PIP, DLA and AA
If this is your first visit, check out the community guide. You will have to Join us or Sign in before you can post.

Tribunal hearing

lixsharp13lixsharp13 Member Posts: 34 Connected
edited April 2018 in PIP, DLA and AA
Hi ive got the date for my appeal hearing. Im terrified and so stressed out. Can anyone help with tips or advice?  Thankyou Liz

Replies

  • MatildaMatilda Member Posts: 2,616 Disability Gamechanger
    @lixsharp13

    Last May I won my tribunal appeal.

    The panel are only interested in what you can and can't do.

    Have your wits about you and be prepared for a grilling.  Tribunal hearings are supposed to be inquisitorial.  Panel might asked challenging questions. 

    Don't argue with the judge!

    Panel based most of their questions on the 7 day diary I submitted.

    The other two tribunal members weren't too bad - but the doctor asked some probing questions.  Asked for how long I could walk (time).  Always relate time to distance as saying you can walk for X seconds or minutes might be interpreted as meaning you can walk farther than in fact you are able to.  Doc also asked how did I know I could only walk 20 yards?  Had I ever measured it?  I replied no, it was an estimate based on experience of distances.

    Doc asked how far from my front door was my car parked.

    Disability person asked about the aids I use.

    Judge and disability person asked if I use a disabled toilet when out.

    The judge and doctor both seemed to think that ability to drive indicates a low level of daily needs disability (strength, stamina).  Don't drive yourself to the hearing; take a taxi if necessary.  I only take a few short car journeys each week.

    Don't dress up, wear clothes with few fastenings, minimal jewellery and, if you are female, minimal make-up.  People, including tribunals, are very influenced by what they can actually see for themselves on the day!


  • mikehughescqmikehughescq Member Posts: 6,006 Disability Gamechanger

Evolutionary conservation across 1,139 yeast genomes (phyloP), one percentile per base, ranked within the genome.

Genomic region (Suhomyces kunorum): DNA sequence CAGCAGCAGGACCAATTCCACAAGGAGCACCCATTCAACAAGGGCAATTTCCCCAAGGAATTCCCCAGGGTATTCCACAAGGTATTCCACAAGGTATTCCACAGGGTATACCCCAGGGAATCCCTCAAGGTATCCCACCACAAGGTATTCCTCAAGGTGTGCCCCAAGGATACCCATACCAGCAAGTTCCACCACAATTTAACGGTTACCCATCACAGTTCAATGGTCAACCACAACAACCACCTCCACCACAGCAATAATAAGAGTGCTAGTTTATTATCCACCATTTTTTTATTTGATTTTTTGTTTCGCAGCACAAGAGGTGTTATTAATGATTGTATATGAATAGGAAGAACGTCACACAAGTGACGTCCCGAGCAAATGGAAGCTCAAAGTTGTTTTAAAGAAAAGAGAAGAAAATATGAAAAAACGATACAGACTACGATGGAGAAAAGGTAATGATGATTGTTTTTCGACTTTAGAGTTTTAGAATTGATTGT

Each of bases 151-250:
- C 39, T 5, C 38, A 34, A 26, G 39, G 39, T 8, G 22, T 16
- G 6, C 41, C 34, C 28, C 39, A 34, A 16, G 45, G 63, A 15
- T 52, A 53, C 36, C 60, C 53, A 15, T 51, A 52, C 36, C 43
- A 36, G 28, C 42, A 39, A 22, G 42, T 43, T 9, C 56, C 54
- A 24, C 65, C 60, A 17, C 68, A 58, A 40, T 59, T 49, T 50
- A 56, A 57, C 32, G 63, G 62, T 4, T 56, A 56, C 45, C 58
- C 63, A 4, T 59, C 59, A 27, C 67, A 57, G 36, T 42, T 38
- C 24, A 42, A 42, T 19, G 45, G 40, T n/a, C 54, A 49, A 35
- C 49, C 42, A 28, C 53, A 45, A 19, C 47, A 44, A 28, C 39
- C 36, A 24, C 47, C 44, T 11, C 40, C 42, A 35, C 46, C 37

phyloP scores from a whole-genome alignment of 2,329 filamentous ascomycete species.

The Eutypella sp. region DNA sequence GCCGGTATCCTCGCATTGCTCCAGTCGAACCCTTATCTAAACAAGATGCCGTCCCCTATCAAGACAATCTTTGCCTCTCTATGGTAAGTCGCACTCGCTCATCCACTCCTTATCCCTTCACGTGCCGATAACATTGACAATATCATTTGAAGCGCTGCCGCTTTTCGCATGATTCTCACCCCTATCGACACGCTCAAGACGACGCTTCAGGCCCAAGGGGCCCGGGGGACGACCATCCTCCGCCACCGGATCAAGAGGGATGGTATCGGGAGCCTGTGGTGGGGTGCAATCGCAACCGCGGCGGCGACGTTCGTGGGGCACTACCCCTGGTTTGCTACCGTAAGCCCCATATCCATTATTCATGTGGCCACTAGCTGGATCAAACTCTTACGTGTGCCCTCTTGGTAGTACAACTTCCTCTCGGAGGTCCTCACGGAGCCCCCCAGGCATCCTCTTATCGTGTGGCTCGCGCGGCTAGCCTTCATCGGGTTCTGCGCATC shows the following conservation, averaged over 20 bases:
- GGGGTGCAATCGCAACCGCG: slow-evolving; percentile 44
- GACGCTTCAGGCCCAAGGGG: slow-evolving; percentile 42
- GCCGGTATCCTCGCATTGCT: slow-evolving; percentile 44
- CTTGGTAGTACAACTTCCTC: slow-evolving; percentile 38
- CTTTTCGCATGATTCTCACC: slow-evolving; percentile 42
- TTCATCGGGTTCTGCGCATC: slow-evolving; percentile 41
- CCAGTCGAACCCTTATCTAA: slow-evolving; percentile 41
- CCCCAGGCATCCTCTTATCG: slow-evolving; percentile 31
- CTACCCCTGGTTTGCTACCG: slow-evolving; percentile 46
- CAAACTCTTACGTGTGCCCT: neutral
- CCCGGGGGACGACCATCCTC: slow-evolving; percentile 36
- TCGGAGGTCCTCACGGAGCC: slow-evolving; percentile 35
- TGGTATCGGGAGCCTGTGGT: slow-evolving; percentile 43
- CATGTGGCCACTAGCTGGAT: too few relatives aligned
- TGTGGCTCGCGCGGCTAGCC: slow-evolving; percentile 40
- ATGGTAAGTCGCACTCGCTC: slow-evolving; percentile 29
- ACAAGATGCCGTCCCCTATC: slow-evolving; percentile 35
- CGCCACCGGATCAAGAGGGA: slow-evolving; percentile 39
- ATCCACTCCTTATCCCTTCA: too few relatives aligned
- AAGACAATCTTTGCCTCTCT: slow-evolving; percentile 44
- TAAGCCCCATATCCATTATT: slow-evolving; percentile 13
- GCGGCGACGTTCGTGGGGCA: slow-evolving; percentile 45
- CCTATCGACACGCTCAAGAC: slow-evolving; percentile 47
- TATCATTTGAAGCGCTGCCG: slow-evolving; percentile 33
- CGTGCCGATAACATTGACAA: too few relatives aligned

1) Concentrate wholly on what you were like on the date of claim.

    2) There are no “trick” questions. Tribunals are usually listed 20 minutes apart so, apart from the appeal papers, they need questions which cut across lots of functions. So the car question is brilliant because it indicates grip; mobility; dexterity; the ability to do something repeatedly; concentration and stamina. Instead of thinking negatively about such stuff think about what they’re getting at and your answers will be much better and more detailed. Similar questions include whether you’ve been on holiday recently. It feeds into mobility (getting across an airport); stamina; the ability to cope alone; the need for aids and appliances.

    3) There are no set rules or order for a hearing beyind the requirement that it must be seen to be fair. 

    4) Watch the judge’s pen. All three members may take notes but only the judge writes a record of proceedings. If you don’t want them to miss anything then remember that they can’t write as fast as you can speak, so watch their pen and slow down. Don’t worry about going too slow. They will tell you if you do.

    5) Never interrupt any tribunal member. It is perfectly okay to challenge them provided it’s not rude or aggressive. However, think about whether what you’re challenging them on is directly related to points. If it’s not then better to focus on points. This is especially important because loads of people second guess the demeanour of tribunal members as determining whether they are pro or against and it’s largely nonsense. An aggressive, challenging member may well just be a poor communicator and wholly on your side right up to the point you challenge them etc.

    6) Get yourself a representative and travel to the venue by whatever means makes you feel comfortable. It’s only ever an issue if you don’t explain what you did in full and if doing so contradicts your other evidence in some way for daily living and /or mobility.

    7) Same goes for clothes. You need to wear whatever makes you feel comfortable and relaxed. If you’re not relaxed then the likelihood of you presenting well are much reduced. Dressing down is not a good idea unless that all you can afford. A person who feels naked without make-up or a suit abd tie will similarly be over stressed if they try to pretend they’re in their comfort zone dressing down.